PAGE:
There is a lack of data on anticoagulation requirements during ablation of atrial fibrillation (AF). This study compares different oral anticoagulation (OAC) strategies to evaluate risk of bleeding and thromboembolic complications.
We conducted a single-centre study in patients undergoing left atrial ablation of AF. Three groups were defined: 1) bridging: interrupted vitamin-K-antagonists (VKA), INR ≤2, and bridging with heparin; 2) VKA: uninterrupted VKA and INR of > 2; 3) DOAC: uninterrupted direct oral anticoagulants. Bleeding complications, thromboembolic events and peri-procedural heparin doses were assessed.
In total, 780 patients were documented. At 48 h, major complications were more common in the bridging group compared to uninterrupted VKA and DOAC groups (OR: 3.42, 95% CI: 1.29–9.10 and OR: 3.01, 95% CI: 1.19–7.61), largely driven by differences in major pericardial effusion (OR: 4.86, 95% CI: 1.56–15.99 and OR: 4.466, 95% CI, 1.52–13.67) and major vascular events (OR: 2.92, 95% CI: 0.58–14.67 and OR: 9.72, 95% CI: 1.00–94.43). Uninterrupted VKAs and DOACs resulted in similar odds of major complications (overall OR: 1.14, 95% CI: 0.44–2.92), including cerebrovascular events (OR: 1.21, 95% CI: 0.27–5.45). However, whereas only TIAs were observed in DOAC and bridging groups, strokes also occurred in the VKA group. Rates of minor complications (pericardial effusion, vascular complications, gastrointestinal hemorrhage) and major/minor groin hemorrhage were similar across groups.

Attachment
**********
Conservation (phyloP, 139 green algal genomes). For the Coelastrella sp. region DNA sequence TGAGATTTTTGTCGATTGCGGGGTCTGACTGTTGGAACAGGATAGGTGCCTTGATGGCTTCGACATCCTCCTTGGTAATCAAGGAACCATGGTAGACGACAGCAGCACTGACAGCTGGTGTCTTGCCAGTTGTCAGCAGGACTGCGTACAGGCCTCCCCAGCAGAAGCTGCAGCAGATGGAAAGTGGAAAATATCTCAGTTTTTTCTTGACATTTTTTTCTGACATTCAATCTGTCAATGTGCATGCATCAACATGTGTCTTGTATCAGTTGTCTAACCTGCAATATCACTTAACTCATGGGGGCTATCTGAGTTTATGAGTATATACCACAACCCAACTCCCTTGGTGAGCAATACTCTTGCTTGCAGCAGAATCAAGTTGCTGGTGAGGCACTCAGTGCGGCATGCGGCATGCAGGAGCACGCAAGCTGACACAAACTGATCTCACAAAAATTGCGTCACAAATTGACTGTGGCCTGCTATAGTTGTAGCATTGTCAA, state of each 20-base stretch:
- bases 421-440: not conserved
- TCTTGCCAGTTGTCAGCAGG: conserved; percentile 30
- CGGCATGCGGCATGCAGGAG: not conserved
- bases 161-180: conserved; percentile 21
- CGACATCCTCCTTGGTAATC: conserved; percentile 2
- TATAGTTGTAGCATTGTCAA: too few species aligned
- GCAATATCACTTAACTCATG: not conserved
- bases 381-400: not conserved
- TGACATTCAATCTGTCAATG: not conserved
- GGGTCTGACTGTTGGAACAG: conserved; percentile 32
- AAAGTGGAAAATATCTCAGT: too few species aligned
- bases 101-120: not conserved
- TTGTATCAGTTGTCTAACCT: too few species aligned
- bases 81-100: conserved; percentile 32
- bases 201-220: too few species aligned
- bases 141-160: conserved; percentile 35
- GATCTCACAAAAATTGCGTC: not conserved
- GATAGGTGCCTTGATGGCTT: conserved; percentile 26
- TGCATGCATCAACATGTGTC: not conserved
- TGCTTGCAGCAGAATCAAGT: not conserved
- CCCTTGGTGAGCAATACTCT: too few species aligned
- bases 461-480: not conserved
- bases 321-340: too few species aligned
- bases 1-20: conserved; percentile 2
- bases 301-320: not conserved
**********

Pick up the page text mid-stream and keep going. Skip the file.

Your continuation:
Our dataset illustrates that uninterrupted VKA and DOAC have a better risk-benefit profile than VKA bridging. Bridging was associated with a 4.5× increased risk of complications and should be avoided, if possible.